• Haddon Township School District Bond Referendum
    Creating Space to Thrive
    VOTE: March 12, 2024

    HAVE A QUESTION? Click here to submit a question. Relevant questions may be added to the list of frequently asked questions below. 

    Q: What is a bond referendum?

    A: A bond referendum is a vote that determines whether a school district can borrow funds through the sale of bonds. The bonds are paid back through property taxes over time. When voters approve a bond referendum in New Jersey, qualified projects are eligible for state debt service aid toward the projects.

    Q: What is eligible to be paid for with a bond referendum? Can we use the funds for more teachers, librarians, etc.?

    A: Bond referendum funds may only be used for capital improvements to improve existing facilities or to build new facilities.

    Q: If the referendum passes, when will the turf and lights be installed?

    A: The  district will work with the architect to establish a timeline for projects once     the referendum passes.  When the timeline has been established, projects will then be sent out for bids as the school district must follow the NJ State procurement laws.  The lowest responsible bidder will then be awarded the contract.  When the contractor is determined, they will create a timeline for the project.    

    Q: Who can vote in the special election on March 12, 2024.

    A: All registered voters in Haddon Township are eligible to vote by mail or in person at designated locations on March 12, 2024. 

    Q: How can I confirm if I’m registered to vote?

    A: You can confirm your voter registration here. Access the New Jersey Voter Registration Portal here.

    Q: Who benefits from the projects included in this bond referendum?

    A: All students will benefit since there are proposed projects in every school. In addition, there is important work proposed at the Recchino Field which benefits everyone in our community who uses this field. 

    Q: Which projects are not eligible for state aid?

    A: Projects that are not directly related to an instructional program aren’t eligible for state aid. Those projects include the lobby, locker room, bathroom renovations, bleachers and the turf field.

    Q: How does debt service aid reduce taxpayer costs? 

    A: If voters approve the bond referendum, Haddon Township Public Schools would qualify for approximately $9,317,269 million in debt service aid. This amount would offset the local share of payments for the projects.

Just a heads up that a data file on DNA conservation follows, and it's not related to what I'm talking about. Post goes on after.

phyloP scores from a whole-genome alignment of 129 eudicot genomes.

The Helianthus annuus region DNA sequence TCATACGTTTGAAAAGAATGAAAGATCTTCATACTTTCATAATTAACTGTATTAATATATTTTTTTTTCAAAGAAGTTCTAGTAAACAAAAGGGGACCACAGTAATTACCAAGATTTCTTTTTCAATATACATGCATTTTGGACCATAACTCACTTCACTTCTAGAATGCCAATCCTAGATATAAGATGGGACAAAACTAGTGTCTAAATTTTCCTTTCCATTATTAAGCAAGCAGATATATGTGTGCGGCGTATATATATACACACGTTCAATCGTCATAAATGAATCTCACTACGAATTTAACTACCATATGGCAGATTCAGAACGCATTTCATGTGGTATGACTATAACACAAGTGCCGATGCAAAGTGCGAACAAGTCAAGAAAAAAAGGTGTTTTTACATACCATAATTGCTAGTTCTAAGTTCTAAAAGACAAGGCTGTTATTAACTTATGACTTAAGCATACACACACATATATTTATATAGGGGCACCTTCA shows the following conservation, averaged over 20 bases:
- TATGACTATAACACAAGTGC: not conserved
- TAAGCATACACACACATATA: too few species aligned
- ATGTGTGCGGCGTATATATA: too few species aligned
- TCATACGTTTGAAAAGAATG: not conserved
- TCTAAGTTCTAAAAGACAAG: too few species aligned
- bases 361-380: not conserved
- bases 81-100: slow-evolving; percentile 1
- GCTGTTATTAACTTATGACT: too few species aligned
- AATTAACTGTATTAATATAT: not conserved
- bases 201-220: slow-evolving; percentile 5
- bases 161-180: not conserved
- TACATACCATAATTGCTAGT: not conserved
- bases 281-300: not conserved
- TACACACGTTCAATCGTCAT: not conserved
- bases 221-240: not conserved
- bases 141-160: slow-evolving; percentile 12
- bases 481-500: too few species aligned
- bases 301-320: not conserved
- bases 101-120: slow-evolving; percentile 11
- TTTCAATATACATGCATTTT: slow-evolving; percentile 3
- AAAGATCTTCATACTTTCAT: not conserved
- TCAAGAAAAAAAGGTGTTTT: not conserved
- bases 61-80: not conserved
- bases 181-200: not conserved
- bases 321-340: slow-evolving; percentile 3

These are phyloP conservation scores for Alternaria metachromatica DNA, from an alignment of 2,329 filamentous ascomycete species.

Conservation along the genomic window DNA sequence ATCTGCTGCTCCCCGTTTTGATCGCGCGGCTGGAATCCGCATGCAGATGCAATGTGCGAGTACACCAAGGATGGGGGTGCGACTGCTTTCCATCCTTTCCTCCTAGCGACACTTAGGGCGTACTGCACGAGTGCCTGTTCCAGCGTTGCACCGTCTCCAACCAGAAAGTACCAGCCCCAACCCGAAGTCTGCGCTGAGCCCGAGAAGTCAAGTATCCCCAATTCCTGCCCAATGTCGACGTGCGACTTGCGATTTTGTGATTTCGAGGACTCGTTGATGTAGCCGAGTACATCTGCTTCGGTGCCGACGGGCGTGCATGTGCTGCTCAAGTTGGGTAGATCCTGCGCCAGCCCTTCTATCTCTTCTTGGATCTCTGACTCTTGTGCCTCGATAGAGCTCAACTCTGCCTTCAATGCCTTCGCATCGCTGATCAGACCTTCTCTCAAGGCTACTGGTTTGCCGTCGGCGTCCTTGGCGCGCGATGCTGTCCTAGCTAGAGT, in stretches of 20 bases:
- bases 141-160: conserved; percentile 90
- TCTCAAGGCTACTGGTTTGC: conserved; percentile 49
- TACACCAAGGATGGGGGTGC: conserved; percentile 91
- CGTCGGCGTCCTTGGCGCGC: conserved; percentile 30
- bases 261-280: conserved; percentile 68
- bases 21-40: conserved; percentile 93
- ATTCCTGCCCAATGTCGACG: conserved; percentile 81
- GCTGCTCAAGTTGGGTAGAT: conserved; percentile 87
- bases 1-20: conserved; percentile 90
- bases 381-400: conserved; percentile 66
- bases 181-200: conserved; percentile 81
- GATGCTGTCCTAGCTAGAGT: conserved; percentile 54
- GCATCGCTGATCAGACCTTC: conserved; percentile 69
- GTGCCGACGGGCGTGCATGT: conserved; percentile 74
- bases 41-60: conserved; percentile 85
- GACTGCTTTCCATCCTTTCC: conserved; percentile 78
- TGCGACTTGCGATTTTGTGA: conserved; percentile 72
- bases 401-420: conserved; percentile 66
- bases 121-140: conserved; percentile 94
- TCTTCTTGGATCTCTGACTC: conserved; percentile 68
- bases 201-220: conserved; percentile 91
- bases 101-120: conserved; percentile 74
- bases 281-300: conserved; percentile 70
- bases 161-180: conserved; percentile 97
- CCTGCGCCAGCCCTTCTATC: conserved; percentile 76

Q: Will my taxes be impacted with the passing of the bond referendum vote?

    A: If voters pass this bond referendum, the owner of a home assessed at Haddon Township’s average of $231,245 can expect to pay $263 more per year ($22/month). 

    Q: What is the Senior Freeze and how do I apply for it? Will it apply to the bond referendum?

    A: The Senior Freeze Program reimburses eligible senior citizens and disabled persons for property tax or mobile home park site fee increases on their principal residence (main home). To qualify, residents must meet all the eligibility requirements for each year from the base year through the application year. Learn more by visiting the NJ Division of Taxation by clicking here

    Q: How confident is the district that the work being done to address water issues on the fields/in the schools will be effective (given increased significant rainfall events caused by climate change)? 

    A: While the full design of improvements, including those related to water mitigation, won’t be designed until the outcome of the referendum is known, the approach to the water concern in the area of the HS music rooms and stage for example, are focused on addressing the problem directly versus only repairing past damage. While past damage will be repaired, the drainage systems planned will be designed to create an alternate routing for water in these areas, creating a route to take the water away from the building before it has the opportunity to seep inside. This is similar to creating a drainage system around your home to take ground water away. The design will consider the potential for rain to be heavier in the future in an effort to counteract that risk.

    Q: I've heard that turf fields can increase student injuries or contain "forever chemicals" like PFAS. How is the district addressing these concerns?

    A: The district’s goal with the installation of artificial turf is that grass, due to limitations from weather and seasonality, cannot support the broad range of demands for district fields for everything from sports to community activities to band and other uses. There are an extensive array of studies of both grass and turf fields. Variables impacting injury rates can include field use levels, maintenance, and many other factors and studies have ranged in their findings. Unfortunately, many of these studies are done on professional fields, with professional athletes, which are not comparable to typical high school field use and consider grass fields maintained at a far higher level than a high school field making any conclusions tough to apply to a typical high school field situation. In terms of artificial turf construction, the design of turf fields has changed dramatically since they were first introduced decades ago. Fields today are tested by a range of agencies for what they contain and prior to finalizing the specifications for the field, various manufacturers will be reviewed and asked to satisfy that this concern is unfounded.